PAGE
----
Mecca. The Wailing Wall. The Vatican. Elvis’s grave. These are holy lands that millions of people make pilgrimage to every year to pray and sing “Hound Dog”. If you consider yourself a follower of these religions and lifestyles, you owe it to yourself to see them once in your life. This past weekend, I met up with Spilly and we made our pilgrimage to the football fan holy land.
The Pro Football Hall of Fame. Well, the NFL hall of fame, really. Canadian Football? Psh, not allowed in AMERICA. Located in beautiful Canton, Ohio. Canton is best known obviously for the burial site of William McKinley. They also had a big mall. Lots of potholes and road construction. The site of a pro football team (The Bulldogs) that lasted about four years and vanished. But the NFL was founded here at a gas station, so here is the Pro Football Hall of Fame.
Spilly: I noticed that there were some local murals and artwork that sorta tried to play up the “We’re more than just the Hall of Fame and/or Cleveland’s lower intestine” but come on now, Canton. We all know why we’re here.
Get off the highway and pull into the Hall parking lot. 20 feet to the left of the Hall you have a giant freeway, and the smells of car exhaust and the honking of trucks really brings home the sensation of experiencing football at its finest.
Fawcett Stadium is right behind the Hall. The Hall itself is a large lumpy building with no defined shape, plus a giant fruit juicer on one end.
Spilly: I remember looking at the map trying to figure out if it was any sort of shape. I stared at it intently, until I flipped the map, and there it was, clear as day
Tickets are $24 for adults. Children under 6 get in free because the NFL is trying to recruit youngsters for little league before they are smart enough to realize head trauma might be a thing. The “self guided tour” supposedly takes a little over an hour, to accurately mimic how much time the average NFL game spends on commercial breaks. A kindly portly gentleman who looked like he was once a really good second stringer in college points us up a small ramp to the inside of the Fruit Juicer. On the way up the ramp there is a giant mural of NFL legends. Joe Montana. LT. Mean Joe Green. Peyton Manning. Dan Marino. Anthony Munoz. Ray Lewis. Jerry Rice. Some old farts in the old leather uniforms. I did think the Ray Lewis mural was a touch tasteless.
Spilly: They have balls pre-painting Peyton on there. What happens when it comes out that he’s a nymphomaniac furry casually injecting himself with Papa John’s garlic cups? Who are you going to put there instead? Brady? They probably link up in fursuits after the AFC game every year. Someone think of the children.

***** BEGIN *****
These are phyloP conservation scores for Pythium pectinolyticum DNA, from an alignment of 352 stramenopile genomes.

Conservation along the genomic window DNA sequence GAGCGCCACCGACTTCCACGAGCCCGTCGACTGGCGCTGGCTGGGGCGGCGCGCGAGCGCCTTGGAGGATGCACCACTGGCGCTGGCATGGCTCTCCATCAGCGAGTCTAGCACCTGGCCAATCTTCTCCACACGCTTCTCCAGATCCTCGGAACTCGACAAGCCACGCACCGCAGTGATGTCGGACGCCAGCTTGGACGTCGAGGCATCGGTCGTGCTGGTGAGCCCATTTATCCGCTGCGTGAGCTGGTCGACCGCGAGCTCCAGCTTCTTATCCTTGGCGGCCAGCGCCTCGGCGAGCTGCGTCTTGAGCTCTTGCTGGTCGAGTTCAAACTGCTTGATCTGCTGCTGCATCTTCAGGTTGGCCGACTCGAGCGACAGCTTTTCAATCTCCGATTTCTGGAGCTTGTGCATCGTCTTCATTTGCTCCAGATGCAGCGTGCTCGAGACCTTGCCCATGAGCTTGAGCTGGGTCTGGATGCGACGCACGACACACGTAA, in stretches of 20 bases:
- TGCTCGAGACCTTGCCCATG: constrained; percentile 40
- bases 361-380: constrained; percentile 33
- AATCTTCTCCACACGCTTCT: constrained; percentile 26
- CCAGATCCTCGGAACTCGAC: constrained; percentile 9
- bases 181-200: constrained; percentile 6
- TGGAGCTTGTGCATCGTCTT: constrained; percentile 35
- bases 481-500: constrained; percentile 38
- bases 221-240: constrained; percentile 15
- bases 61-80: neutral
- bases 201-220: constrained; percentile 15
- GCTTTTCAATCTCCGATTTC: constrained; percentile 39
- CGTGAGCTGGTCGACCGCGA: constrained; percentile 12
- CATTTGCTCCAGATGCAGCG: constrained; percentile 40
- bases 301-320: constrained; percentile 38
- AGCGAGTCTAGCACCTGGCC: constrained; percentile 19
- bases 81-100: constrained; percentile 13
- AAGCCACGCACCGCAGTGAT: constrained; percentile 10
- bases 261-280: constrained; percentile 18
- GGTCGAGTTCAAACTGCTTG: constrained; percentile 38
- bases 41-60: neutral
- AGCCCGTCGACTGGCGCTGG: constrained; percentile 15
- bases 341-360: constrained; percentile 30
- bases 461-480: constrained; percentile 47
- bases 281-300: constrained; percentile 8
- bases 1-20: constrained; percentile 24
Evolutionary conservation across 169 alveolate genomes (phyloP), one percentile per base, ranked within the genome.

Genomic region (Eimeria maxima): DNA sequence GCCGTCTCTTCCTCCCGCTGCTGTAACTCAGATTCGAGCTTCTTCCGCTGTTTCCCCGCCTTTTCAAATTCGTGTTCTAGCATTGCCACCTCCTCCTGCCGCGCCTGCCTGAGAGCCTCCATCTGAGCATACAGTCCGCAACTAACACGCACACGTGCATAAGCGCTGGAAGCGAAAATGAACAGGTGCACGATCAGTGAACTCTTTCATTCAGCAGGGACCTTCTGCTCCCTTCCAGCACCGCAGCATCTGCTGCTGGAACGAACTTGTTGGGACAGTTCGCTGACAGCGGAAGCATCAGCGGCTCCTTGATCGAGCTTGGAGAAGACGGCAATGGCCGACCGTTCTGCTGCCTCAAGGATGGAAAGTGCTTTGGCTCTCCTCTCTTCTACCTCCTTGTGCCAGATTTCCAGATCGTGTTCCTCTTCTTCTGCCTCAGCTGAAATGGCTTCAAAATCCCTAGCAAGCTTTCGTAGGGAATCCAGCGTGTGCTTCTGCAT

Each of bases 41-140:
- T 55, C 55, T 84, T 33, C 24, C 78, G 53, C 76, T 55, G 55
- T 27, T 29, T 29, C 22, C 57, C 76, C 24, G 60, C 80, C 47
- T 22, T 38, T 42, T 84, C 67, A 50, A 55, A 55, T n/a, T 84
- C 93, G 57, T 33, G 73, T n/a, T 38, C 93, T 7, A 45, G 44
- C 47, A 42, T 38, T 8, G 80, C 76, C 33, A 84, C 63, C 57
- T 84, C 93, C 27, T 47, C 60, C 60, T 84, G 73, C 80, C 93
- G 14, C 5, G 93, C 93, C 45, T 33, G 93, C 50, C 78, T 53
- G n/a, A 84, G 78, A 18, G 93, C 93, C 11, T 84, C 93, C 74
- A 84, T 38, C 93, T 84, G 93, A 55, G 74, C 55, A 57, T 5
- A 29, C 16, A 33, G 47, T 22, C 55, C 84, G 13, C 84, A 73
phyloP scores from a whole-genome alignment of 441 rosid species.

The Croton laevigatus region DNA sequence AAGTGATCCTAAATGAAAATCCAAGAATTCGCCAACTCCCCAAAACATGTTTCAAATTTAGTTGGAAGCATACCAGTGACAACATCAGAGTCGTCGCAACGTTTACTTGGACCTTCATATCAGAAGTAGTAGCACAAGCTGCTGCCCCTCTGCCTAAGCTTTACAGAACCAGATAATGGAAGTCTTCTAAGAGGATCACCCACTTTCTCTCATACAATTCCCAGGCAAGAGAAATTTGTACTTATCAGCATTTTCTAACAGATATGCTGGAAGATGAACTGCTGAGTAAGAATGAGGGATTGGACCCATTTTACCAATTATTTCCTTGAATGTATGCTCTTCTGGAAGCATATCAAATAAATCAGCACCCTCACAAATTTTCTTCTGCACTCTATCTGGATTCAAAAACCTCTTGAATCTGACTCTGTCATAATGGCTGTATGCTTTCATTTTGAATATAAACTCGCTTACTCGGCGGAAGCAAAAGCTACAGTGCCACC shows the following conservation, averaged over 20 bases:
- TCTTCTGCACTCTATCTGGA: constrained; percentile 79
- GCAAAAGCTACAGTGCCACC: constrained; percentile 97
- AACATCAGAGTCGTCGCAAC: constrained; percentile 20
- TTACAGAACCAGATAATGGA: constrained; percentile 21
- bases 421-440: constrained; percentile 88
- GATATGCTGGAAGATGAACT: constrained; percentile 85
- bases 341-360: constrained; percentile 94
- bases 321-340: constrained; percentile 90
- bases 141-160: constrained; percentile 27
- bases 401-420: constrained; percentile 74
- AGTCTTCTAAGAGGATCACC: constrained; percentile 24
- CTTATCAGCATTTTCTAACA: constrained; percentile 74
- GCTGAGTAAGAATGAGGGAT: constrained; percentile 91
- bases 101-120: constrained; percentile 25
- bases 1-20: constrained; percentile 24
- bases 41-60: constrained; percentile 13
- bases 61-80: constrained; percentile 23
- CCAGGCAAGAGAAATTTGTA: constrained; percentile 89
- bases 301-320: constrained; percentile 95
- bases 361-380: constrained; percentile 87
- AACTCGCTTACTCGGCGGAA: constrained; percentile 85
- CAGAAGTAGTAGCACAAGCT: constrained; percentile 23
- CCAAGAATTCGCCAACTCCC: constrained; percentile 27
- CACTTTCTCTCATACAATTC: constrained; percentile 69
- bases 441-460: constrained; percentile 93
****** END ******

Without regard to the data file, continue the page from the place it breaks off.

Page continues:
After the ramp you enter the interior of the juicer. The room is round, detailing the NFL through the years. There are columns everywhere and the entire layout is confusing. The middle of the room has a statue of Jim Thorpe pulling a Heisman and looking like he has to poop. Lots of old artifacts from historical games. Eventually you figure out you already saw these exhibits and you are lost, and you stumble around blindly till you hit the elevator/stairway up. The second floor is when the NFL stops talking history and goes more into pop culture. That’s where the Tebow jersey is.
Spilly: You sons of bitches had to put him in here, didn’t you? Couldn’t resist. They must have to sweep up the vigil candles and shrine flowers every night. For real though, if you’re a fan of the game, half the stuff you’re reading on the walls you already know. “Did you know that Gilbert Brown was a very, very large man? Don’t believe us? Well, we MOLDED HIS ASS FOR YOU:
It also has an exhibit on the ’72 Dolphins, and John Elway’s horse cereal.
Spilly: I would consume John Elway’s 17 year old cereal with gusto.
It’s also where you can find the greatest film artifact of all time, Howie Long’s FIRESTORM. Yes, this is actually in the Hall of Fame.
Eventually you find the way out and you come across a brightly lit room featuring artifacts concerning the most recent HOF class. For me it was the 2014 class of Strahan, Guy, etc.
Past this is the Busty Hall. This is where you can look at all the bronze busts of the Hall of Famers. Surprisingly, they aren’t behind glass, and if one of the HoF workers isn’t looking, you can fondle them. I won’t say I did, but I won’t say I didn’t.
Spilly: Luckily, I was looking for Broncos, which means I could just skip to the last 10 years of the exhibit